FAMILY and friends have paid farewell to a much-loved family man who made a huge contribution to charities and the community.
Colin William Leonard from Hawarden died on August 6 after a long illness. He was 73.
The former accountant grew up in Chester and was a valued member for many years of Deeside Rotary Club, fundraising and also dealing with legal matters.
Fellow Rotary club member and good friend Ken Martin said Colin would be missed enormously “both as a personal friend and as a doer of things that were complex and needed perseverence”.
He said Colin was someone who shunned the limelight but worked tirelessly behind the scenes.
“I want to say sincerely what a good man he was,” he said. “When we heard that he’d died, it was a big shock to everybody.”
Colin organised charity race nights for Rotary at the Padeswood and Buckley Golf Club where he was president for a number of years.
And with his wife Jean, he also organised golf days at the club for 15 years, raising many thousands of pounds for the NSPCC, the couple being closely involved with the Hawarden branch of the charity.
The father of two will also be fondly remembered as Father Christmas to hundreds of children who visited the Broughton Park grotto.
Donning the red suit and beard for many hours over weekends running up to Christmas was something he thoroughly enjoyed, said friends and family, even though he was generally a quiet man.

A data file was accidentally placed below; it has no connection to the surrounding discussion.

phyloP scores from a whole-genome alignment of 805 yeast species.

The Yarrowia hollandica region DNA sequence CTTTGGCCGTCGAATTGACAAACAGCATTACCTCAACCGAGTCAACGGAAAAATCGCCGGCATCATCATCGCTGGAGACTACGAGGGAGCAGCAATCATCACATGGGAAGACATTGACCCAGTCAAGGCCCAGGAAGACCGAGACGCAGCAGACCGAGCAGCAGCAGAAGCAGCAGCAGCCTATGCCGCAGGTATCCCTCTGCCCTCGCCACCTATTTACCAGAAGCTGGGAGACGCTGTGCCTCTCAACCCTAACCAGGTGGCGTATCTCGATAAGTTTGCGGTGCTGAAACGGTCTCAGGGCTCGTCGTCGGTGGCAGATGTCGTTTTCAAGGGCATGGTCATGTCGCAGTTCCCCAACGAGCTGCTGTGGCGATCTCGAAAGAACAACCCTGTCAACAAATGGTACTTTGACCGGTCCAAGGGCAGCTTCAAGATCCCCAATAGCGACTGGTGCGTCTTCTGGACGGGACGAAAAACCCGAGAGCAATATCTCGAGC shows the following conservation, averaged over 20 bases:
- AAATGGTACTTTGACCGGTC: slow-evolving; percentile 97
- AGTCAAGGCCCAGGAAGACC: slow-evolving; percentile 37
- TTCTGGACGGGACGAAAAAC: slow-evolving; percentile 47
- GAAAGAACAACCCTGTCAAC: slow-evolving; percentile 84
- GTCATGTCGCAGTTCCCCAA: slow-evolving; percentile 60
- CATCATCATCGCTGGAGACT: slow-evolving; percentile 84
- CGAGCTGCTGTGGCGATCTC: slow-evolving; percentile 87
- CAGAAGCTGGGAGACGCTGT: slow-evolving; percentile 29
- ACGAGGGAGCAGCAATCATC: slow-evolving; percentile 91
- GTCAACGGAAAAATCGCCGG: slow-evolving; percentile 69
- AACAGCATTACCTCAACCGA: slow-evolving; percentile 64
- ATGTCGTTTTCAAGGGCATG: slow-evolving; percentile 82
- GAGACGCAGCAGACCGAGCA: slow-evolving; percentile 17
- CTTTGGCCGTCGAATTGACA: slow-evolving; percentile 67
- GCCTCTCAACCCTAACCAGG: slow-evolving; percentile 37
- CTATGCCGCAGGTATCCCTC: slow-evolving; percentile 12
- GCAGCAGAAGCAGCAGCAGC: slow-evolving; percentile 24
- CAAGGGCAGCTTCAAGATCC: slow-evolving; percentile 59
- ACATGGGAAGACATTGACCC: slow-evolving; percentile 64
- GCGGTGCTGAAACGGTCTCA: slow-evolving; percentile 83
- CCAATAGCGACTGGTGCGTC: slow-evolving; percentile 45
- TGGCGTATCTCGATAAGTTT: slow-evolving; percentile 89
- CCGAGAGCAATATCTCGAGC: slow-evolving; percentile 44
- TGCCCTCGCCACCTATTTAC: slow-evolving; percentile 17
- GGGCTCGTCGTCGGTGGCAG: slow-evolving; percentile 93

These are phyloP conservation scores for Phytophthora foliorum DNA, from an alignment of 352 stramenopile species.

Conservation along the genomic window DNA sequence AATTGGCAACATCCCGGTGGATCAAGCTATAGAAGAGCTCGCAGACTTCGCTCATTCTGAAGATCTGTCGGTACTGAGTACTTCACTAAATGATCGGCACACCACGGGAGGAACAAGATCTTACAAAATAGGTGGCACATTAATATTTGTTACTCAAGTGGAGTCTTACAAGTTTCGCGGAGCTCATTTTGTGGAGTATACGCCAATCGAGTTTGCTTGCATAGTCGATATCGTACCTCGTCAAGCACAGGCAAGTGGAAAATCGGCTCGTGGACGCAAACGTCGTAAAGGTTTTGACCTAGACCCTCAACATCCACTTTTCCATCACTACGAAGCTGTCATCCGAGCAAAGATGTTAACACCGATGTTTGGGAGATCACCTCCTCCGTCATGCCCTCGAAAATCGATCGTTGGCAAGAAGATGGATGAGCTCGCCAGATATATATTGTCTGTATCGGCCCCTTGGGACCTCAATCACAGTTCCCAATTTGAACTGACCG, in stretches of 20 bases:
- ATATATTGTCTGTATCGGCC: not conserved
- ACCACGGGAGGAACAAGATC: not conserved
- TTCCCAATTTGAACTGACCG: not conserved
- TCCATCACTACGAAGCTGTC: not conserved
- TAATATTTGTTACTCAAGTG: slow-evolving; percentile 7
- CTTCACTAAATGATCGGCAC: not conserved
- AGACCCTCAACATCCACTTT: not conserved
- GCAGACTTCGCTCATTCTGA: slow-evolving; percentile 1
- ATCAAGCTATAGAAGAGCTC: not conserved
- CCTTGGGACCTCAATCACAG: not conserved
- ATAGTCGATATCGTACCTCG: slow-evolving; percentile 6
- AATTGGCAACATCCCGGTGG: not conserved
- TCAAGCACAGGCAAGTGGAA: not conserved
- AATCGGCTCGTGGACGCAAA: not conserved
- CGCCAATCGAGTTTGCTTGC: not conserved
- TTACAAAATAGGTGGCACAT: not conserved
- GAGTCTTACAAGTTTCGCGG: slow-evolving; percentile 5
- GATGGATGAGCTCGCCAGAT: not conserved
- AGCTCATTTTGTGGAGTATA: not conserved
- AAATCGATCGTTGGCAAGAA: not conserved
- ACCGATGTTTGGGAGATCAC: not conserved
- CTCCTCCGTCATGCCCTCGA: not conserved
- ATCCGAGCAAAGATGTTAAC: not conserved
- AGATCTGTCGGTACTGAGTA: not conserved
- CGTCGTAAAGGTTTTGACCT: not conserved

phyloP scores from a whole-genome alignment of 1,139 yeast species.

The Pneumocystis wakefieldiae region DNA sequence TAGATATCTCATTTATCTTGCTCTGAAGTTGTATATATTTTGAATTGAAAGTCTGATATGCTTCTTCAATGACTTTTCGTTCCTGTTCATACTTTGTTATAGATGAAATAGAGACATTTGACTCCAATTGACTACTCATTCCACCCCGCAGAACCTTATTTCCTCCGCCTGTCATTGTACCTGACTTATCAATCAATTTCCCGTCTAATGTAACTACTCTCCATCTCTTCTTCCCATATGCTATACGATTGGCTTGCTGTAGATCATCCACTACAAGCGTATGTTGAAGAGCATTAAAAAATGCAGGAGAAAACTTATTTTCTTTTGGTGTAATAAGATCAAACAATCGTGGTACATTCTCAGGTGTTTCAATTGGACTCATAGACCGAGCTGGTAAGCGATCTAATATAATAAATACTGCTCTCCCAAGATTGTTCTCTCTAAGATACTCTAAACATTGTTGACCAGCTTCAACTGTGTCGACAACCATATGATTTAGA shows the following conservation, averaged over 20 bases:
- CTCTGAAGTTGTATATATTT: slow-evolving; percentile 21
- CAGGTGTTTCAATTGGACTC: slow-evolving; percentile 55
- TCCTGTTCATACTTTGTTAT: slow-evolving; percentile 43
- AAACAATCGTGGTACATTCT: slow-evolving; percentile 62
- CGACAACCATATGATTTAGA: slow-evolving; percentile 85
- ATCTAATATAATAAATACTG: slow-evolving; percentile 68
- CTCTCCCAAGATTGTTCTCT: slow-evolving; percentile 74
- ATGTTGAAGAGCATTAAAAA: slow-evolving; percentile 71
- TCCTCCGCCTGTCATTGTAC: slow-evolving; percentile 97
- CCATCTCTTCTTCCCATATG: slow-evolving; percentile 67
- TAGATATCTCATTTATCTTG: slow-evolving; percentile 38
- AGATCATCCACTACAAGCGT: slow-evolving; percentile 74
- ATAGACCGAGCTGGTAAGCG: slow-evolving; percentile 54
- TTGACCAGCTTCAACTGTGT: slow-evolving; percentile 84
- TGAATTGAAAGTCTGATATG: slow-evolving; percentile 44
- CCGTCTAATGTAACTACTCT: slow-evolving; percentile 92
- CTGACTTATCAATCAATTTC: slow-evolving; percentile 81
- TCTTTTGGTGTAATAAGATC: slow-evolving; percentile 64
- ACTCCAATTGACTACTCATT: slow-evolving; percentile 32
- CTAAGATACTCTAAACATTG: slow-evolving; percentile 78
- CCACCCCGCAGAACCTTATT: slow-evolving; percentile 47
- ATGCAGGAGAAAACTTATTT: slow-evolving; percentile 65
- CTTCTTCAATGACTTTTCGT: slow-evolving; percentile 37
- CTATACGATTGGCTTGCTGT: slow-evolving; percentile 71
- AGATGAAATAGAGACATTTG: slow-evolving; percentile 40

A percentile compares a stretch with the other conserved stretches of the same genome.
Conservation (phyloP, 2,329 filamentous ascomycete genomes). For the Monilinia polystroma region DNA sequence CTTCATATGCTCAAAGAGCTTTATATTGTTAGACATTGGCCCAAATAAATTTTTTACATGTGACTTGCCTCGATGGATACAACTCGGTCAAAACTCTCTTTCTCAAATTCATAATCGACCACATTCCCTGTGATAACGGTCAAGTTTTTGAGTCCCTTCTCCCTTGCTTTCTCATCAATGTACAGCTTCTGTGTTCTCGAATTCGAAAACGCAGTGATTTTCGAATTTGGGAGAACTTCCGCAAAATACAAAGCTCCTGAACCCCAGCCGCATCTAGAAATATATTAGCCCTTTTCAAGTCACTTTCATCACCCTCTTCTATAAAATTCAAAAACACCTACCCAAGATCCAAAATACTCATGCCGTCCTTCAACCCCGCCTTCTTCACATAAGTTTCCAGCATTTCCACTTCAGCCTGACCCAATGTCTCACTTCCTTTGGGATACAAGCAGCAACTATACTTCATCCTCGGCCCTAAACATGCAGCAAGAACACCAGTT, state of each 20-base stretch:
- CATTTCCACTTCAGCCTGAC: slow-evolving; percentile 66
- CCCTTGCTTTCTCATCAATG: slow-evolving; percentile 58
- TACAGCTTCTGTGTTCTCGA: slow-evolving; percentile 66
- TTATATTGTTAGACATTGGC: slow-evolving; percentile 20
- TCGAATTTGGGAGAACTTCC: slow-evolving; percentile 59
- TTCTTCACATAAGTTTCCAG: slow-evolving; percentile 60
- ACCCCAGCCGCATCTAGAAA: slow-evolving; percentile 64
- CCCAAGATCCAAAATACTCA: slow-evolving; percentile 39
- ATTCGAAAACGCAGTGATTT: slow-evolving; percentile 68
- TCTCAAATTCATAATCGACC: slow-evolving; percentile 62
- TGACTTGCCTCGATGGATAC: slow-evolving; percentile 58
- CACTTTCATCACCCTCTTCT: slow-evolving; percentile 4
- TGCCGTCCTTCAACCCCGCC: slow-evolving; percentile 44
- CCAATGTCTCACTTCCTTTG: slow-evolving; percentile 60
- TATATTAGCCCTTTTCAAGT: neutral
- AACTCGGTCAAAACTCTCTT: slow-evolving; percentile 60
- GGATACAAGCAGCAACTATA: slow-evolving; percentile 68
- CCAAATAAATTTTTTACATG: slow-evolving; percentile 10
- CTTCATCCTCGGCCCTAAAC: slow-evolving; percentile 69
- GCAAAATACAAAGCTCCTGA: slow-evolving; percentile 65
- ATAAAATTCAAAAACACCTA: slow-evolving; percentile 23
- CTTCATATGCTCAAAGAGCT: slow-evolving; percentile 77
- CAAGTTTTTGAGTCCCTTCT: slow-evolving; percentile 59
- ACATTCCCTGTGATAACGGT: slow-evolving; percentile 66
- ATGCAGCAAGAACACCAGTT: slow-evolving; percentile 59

Each day, Jean said Colin would enter a cafe nearby in his normal clothes and have a cup of tea before going upstairs to get changed.
“When he came down transformed, he was absolutely mobbed,” she said.
Jean and Colin met at Martins Bank in Chester, having started work there together on the same day as strangers.
And after jobs with Shell and with Chester and Leicestershire councils, Colin moved to Manweb where he stayed until his retirement almost 50 years later.
Latterly on the board of the company, Jean said her husband thoroughly enjoyed his work, particularly having being involved in the introduction of computers in the 1980s. “It was the future,” she said.
Before moving to Hawarden, the couple lived in Kinnerton where Colin acted in comedies for the amateur dramatics society. And his love of fun was something he wanted at his funeral.
Jean said a New Orleans funeral featured in a favourite James Bond film was something her husband had wanted.
And she said he would have thought the small band that played quietly in the corner of the garden was just perfect.
“He would have loved it,” she said, adding: “He had a great life. And we had loads of fun.”